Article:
The rating remains at “BB”, with a stable outlook.
Standard & Poor’s (S&P) announced on Friday that it would keep the current long-term credit rating of Croatia at ‘BB’ and short-term at ‘B’, with a stable outlook. It estimates that economic growth this year will be faster than last year, while the public debt will fall, reports N1 on March 25, 2017.
The agency explained that the credit rating was supported with reduction of the general government deficit, although its slight growth is expected this year, and with gradual reduction of external debt, primarily due to continued deleveraging of the banking sector. At the same time, Croatia’s rating remains limited with the still high debt levels, low income levels compared to other European countries, and relatively recent attempts at implementation of structural reforms and consolidation of public finances by the new government.
S&P expects that in 2017 Croatia’s economic growth will accelerate to just over 3 percent, compared to 2.9 percent in 2016. The export growth should remain strong, because it is likely that the positive momentum in the tourism industry will be continued. At the same time, the growth of exports is becoming more diversified, including in pharmaceutical and shipbuilding industries. The agency emphasizes that domestic demand remains strong. The tax reform, which came into force this year and includes changes in taxes on incomes and profits, will have a positive impact on disposable household income and lead to continuing investments in the corporate sector.
However, the agency expects that the economic growth in the medium term will slow down to around 2.5 percent, due to structural factors such as population aging and still comparatively weak business environment, which is reflected in the sixth lowest position among EU member states in the World Bank’s “Doing Business” rankings.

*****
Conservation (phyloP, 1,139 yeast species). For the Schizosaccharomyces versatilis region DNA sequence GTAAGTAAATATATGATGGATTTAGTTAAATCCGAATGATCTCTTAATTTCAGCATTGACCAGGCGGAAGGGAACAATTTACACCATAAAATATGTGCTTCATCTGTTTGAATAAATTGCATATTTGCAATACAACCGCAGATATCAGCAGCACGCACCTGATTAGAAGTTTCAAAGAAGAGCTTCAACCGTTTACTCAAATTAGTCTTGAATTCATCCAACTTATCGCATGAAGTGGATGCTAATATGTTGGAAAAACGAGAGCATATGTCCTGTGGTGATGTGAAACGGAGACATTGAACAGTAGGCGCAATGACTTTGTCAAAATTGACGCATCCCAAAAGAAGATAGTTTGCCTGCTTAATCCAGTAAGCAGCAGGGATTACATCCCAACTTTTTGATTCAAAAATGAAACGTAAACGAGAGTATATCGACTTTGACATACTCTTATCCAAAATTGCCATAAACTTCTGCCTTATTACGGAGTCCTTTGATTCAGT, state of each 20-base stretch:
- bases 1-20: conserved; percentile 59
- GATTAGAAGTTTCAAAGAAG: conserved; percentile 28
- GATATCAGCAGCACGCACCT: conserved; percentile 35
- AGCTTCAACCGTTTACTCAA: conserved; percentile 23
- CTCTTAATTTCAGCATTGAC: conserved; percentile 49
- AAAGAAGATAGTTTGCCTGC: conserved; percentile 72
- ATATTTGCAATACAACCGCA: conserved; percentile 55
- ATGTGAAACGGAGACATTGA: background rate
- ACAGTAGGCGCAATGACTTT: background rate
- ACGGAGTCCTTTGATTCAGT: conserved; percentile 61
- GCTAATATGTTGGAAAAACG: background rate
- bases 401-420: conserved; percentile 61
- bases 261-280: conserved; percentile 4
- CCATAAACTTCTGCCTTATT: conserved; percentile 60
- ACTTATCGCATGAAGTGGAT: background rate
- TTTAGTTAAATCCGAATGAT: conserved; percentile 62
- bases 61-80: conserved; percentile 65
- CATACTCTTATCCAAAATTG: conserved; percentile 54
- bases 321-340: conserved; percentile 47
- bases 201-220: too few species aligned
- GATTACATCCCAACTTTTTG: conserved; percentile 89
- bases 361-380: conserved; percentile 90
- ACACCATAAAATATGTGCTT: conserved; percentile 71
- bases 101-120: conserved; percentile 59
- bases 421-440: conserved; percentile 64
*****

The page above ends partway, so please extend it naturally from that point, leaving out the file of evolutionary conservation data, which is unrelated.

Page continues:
S&P estimates the general government deficit decreased significantly last year, to 1.3 percent of GDP, compared to 3.3 percent in 2015. The improvement is likely a result of strengthening of budget revenues. “We expect slight loosening of the fiscal policies in 2017 due to the recent agreement on public sector salaries and stronger payments for EU co-financed investment projects. By 2020, the deficit is expected to fall back below 2 percent”, said the agency.
Croatian smaller-than-expected general government deficit also means that the still high debt level will fall for the first time since 2007, to an estimated 84.1 percent of GDP. “By 2020, we expect its further gradual reduction to 79 percent of GDP”, announced S&P. However, Croatia has a high share of debt denominated in foreign currency – with more than two-thirds of its debt denominated in foreign currencies, mainly the euro. “That makes Croatia sensitive to changes in global monetary conditions, which could lead to higher interest rates and result in higher costs of servicing debts, eroding the progress made in achieving the primary surplus in the budget”, said S&P.
In mid-December last year, S&P increased credit rating outlook from negative to stable, which was the first positive move on Croatian rating in the last nine years. Since Fitch and Moody’s later also improved the outlook for the Croatian credit rating from negative to stable, now all three leading rating agencies – Fitch, Standard & Poor’s and Moody’s – have Croatia’s credit rating two notches below investment level, with a stable outlook.